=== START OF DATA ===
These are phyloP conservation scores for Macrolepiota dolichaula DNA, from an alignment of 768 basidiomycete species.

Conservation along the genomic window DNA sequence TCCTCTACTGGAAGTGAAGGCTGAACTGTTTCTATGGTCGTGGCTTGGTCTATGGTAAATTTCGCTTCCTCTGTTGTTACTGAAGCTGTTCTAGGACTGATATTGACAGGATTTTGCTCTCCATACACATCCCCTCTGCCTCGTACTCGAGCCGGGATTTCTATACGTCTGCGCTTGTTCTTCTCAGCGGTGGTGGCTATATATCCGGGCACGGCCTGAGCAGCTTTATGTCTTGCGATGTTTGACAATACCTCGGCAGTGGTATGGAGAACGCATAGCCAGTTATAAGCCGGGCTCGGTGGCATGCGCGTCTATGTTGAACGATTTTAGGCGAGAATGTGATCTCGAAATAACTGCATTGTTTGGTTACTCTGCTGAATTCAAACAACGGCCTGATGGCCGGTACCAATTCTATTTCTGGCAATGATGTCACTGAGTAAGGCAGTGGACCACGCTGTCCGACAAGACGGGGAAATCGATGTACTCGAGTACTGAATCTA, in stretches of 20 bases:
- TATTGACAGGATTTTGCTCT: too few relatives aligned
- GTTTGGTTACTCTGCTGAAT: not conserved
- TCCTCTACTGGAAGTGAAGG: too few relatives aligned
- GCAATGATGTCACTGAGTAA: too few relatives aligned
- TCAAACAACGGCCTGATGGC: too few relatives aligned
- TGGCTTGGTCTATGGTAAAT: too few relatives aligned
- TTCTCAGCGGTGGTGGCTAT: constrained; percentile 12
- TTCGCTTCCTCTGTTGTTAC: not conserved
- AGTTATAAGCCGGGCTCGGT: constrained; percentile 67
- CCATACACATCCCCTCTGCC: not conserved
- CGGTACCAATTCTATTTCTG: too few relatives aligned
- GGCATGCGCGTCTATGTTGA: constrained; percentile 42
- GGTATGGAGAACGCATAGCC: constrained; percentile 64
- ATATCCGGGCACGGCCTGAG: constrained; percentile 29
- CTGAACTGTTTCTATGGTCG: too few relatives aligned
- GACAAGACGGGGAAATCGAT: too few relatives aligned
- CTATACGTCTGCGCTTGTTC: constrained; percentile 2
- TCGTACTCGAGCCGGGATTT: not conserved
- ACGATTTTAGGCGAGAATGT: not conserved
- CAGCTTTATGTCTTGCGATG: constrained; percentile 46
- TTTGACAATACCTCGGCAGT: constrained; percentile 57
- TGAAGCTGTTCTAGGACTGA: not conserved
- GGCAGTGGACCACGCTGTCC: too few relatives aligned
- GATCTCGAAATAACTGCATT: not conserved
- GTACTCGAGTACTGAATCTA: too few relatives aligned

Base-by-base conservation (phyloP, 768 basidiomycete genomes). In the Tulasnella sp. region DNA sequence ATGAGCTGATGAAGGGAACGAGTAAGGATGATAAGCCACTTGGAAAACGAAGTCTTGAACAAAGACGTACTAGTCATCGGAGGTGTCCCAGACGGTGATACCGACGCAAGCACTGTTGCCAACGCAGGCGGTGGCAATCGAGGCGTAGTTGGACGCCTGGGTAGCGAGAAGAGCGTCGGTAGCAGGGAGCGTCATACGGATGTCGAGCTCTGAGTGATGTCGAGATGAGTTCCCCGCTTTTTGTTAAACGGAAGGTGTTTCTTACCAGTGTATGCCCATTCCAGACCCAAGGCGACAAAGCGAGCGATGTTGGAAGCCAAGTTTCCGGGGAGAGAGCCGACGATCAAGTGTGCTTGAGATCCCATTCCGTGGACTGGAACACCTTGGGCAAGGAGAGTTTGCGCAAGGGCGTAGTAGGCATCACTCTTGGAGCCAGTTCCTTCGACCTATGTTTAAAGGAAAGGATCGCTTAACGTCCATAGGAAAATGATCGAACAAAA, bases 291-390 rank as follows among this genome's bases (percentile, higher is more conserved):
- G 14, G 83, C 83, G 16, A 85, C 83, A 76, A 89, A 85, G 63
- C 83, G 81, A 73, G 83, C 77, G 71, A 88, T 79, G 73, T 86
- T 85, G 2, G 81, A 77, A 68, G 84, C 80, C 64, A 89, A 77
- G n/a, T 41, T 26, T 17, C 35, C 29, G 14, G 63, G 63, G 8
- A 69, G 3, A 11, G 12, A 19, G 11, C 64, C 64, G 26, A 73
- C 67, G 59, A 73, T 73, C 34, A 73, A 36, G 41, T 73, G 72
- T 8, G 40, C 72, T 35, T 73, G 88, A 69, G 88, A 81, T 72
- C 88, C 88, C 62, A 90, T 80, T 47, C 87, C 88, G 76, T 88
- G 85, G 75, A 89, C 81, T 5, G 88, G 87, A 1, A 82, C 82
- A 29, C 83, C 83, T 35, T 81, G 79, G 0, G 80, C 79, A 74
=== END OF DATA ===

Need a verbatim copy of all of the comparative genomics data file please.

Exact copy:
These are phyloP conservation scores for Macrolepiota dolichaula DNA, from an alignment of 768 basidiomycete species.

Conservation along the genomic window DNA sequence TCCTCTACTGGAAGTGAAGGCTGAACTGTTTCTATGGTCGTGGCTTGGTCTATGGTAAATTTCGCTTCCTCTGTTGTTACTGAAGCTGTTCTAGGACTGATATTGACAGGATTTTGCTCTCCATACACATCCCCTCTGCCTCGTACTCGAGCCGGGATTTCTATACGTCTGCGCTTGTTCTTCTCAGCGGTGGTGGCTATATATCCGGGCACGGCCTGAGCAGCTTTATGTCTTGCGATGTTTGACAATACCTCGGCAGTGGTATGGAGAACGCATAGCCAGTTATAAGCCGGGCTCGGTGGCATGCGCGTCTATGTTGAACGATTTTAGGCGAGAATGTGATCTCGAAATAACTGCATTGTTTGGTTACTCTGCTGAATTCAAACAACGGCCTGATGGCCGGTACCAATTCTATTTCTGGCAATGATGTCACTGAGTAAGGCAGTGGACCACGCTGTCCGACAAGACGGGGAAATCGATGTACTCGAGTACTGAATCTA, in stretches of 20 bases:
- TATTGACAGGATTTTGCTCT: too few relatives aligned
- GTTTGGTTACTCTGCTGAAT: not conserved
- TCCTCTACTGGAAGTGAAGG: too few relatives aligned
- GCAATGATGTCACTGAGTAA: too few relatives aligned
- TCAAACAACGGCCTGATGGC: too few relatives aligned
- TGGCTTGGTCTATGGTAAAT: too few relatives aligned
- TTCTCAGCGGTGGTGGCTAT: constrained; percentile 12
- TTCGCTTCCTCTGTTGTTAC: not conserved
- AGTTATAAGCCGGGCTCGGT: constrained; percentile 67
- CCATACACATCCCCTCTGCC: not conserved
- CGGTACCAATTCTATTTCTG: too few relatives aligned
- GGCATGCGCGTCTATGTTGA: constrained; percentile 42
- GGTATGGAGAACGCATAGCC: constrained; percentile 64
- ATATCCGGGCACGGCCTGAG: constrained; percentile 29
- CTGAACTGTTTCTATGGTCG: too few relatives aligned
- GACAAGACGGGGAAATCGAT: too few relatives aligned
- CTATACGTCTGCGCTTGTTC: constrained; percentile 2
- TCGTACTCGAGCCGGGATTT: not conserved
- ACGATTTTAGGCGAGAATGT: not conserved
- CAGCTTTATGTCTTGCGATG: constrained; percentile 46
- TTTGACAATACCTCGGCAGT: constrained; percentile 57
- TGAAGCTGTTCTAGGACTGA: not conserved
- GGCAGTGGACCACGCTGTCC: too few relatives aligned
- GATCTCGAAATAACTGCATT: not conserved
- GTACTCGAGTACTGAATCTA: too few relatives aligned

Base-by-base conservation (phyloP, 768 basidiomycete genomes). In the Tulasnella sp. region DNA sequence ATGAGCTGATGAAGGGAACGAGTAAGGATGATAAGCCACTTGGAAAACGAAGTCTTGAACAAAGACGTACTAGTCATCGGAGGTGTCCCAGACGGTGATACCGACGCAAGCACTGTTGCCAACGCAGGCGGTGGCAATCGAGGCGTAGTTGGACGCCTGGGTAGCGAGAAGAGCGTCGGTAGCAGGGAGCGTCATACGGATGTCGAGCTCTGAGTGATGTCGAGATGAGTTCCCCGCTTTTTGTTAAACGGAAGGTGTTTCTTACCAGTGTATGCCCATTCCAGACCCAAGGCGACAAAGCGAGCGATGTTGGAAGCCAAGTTTCCGGGGAGAGAGCCGACGATCAAGTGTGCTTGAGATCCCATTCCGTGGACTGGAACACCTTGGGCAAGGAGAGTTTGCGCAAGGGCGTAGTAGGCATCACTCTTGGAGCCAGTTCCTTCGACCTATGTTTAAAGGAAAGGATCGCTTAACGTCCATAGGAAAATGATCGAACAAAA, bases 291-390 rank as follows among this genome's bases (percentile, higher is more conserved):
- G 14, G 83, C 83, G 16, A 85, C 83, A 76, A 89, A 85, G 63
- C 83, G 81, A 73, G 83, C 77, G 71, A 88, T 79, G 73, T 86
- T 85, G 2, G 81, A 77, A 68, G 84, C 80, C 64, A 89, A 77
- G n/a, T 41, T 26, T 17, C 35, C 29, G 14, G 63, G 63, G 8
- A 69, G 3, A 11, G 12, A 19, G 11, C 64, C 64, G 26, A 73
- C 67, G 59, A 73, T 73, C 34, A 73, A 36, G 41, T 73, G 72
- T 8, G 40, C 72, T 35, T 73, G 88, A 69, G 88, A 81, T 72
- C 88, C 88, C 62, A 90, T 80, T 47, C 87, C 88, G 76, T 88
- G 85, G 75, A 89, C 81, T 5, G 88, G 87, A 1, A 82, C 82
- A 29, C 83, C 83, T 35, T 81, G 79, G 0, G 80, C 79, A 74